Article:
The 1975 exhibition: Media Index
Canadian Painting in the Thirties
Canadian Antiques Collector (Vol. 10, No. 1)
01 Jan 1975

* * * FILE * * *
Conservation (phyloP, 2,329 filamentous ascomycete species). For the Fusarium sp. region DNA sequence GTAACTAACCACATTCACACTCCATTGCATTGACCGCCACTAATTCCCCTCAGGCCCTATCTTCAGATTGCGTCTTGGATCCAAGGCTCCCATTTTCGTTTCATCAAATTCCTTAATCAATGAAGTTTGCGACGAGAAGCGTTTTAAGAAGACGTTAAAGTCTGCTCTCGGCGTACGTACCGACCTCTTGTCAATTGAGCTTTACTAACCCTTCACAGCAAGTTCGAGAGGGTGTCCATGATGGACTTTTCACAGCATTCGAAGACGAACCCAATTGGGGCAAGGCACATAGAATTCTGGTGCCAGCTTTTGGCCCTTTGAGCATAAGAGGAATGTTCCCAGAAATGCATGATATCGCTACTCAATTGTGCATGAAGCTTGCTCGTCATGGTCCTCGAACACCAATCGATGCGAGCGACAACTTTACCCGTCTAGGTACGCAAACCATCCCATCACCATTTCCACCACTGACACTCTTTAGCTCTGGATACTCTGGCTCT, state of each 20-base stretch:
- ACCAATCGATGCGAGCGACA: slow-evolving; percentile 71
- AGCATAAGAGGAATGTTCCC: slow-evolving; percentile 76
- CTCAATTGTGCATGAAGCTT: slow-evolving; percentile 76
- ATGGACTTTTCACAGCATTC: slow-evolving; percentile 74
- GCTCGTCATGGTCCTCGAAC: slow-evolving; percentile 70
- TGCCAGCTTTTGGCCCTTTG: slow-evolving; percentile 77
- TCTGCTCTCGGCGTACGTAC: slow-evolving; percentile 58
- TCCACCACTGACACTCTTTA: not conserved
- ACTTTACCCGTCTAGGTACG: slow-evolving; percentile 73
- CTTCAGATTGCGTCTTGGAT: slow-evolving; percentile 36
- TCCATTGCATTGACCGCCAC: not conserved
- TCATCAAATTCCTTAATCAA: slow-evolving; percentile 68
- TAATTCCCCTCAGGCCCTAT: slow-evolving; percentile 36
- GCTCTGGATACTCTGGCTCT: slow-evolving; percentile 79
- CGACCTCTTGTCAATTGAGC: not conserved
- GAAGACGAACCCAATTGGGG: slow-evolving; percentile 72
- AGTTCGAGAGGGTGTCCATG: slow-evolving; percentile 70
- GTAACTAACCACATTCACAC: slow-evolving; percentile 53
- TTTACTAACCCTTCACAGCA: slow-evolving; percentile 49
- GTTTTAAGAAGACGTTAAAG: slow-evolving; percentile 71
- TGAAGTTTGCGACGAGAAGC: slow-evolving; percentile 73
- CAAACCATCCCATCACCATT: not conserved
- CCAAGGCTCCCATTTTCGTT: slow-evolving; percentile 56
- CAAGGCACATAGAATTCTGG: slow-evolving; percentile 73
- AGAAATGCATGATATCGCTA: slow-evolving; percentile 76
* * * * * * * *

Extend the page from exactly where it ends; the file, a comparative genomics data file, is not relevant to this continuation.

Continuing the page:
The cover of Canadian Antiques Collector, January/February 1975, with an article by Charles Hill about Canadian painting in the 1930s. Hill describes the transition in Canadian art from the Group of Seven in the 1920s to the Contemporary Arts Society in the 1940s. Emily Carr, David Milne and André Biéler represent the main currents of the 1930s. The Group of Seven?s Arthur Lismer, A.Y. Jackson and Lawren S. Harris were key figures in the founding of the Canadian Group of Painters. The Group of Seven inspired Fred Varley and Emily Carr, and Jock Macdonald was, in turn, influenced by Varley. J.E.H. Macdonald?s student Carl Schaefer turned to still life and Ontario landscapes. LeMoine FitzGerald, David Milne, Bertram Brooker, Paraskeva Clark and Jack Humphrey focused on new themes. Edwin Holgate, Lilias Newton, Prudence Heward and Biéler developed a group of figurative artists in Montreal. John Lyman brought European trends to Montreal and founded the Contemporary Arts Society, along with Paul-Émile Borduas, Goodridge Roberts and Fritz Brandtner. James Wilson Morrice replaced Tom Thomson as an inspiration for new Canadian art. Biéler?s social concerns led to the founding of the Federation of Canadian Artists and are reflected in his own work, as well as that of Louis Muhlstock. Brandtner, Pegi Nicol MacLeod and Roberts contributed political cartoons and illustrations to the Marxist publications The Canadian Forum and New Frontier. Clark?s Petroushka is an overt political commentary on capitalism and the Popular Front. The article is illustrated with black and white reproductions of Carr?s Tree (c.1932-33), Schaefer?s Yellow Apples on a Fall Landscape (1939), Milne?s Red Nasturtiums (1937), Lyman?s Jori Smith in Costume (1936), Biéler?s Gatineau Madonna (1940), and Clark?s Petroushka (1937).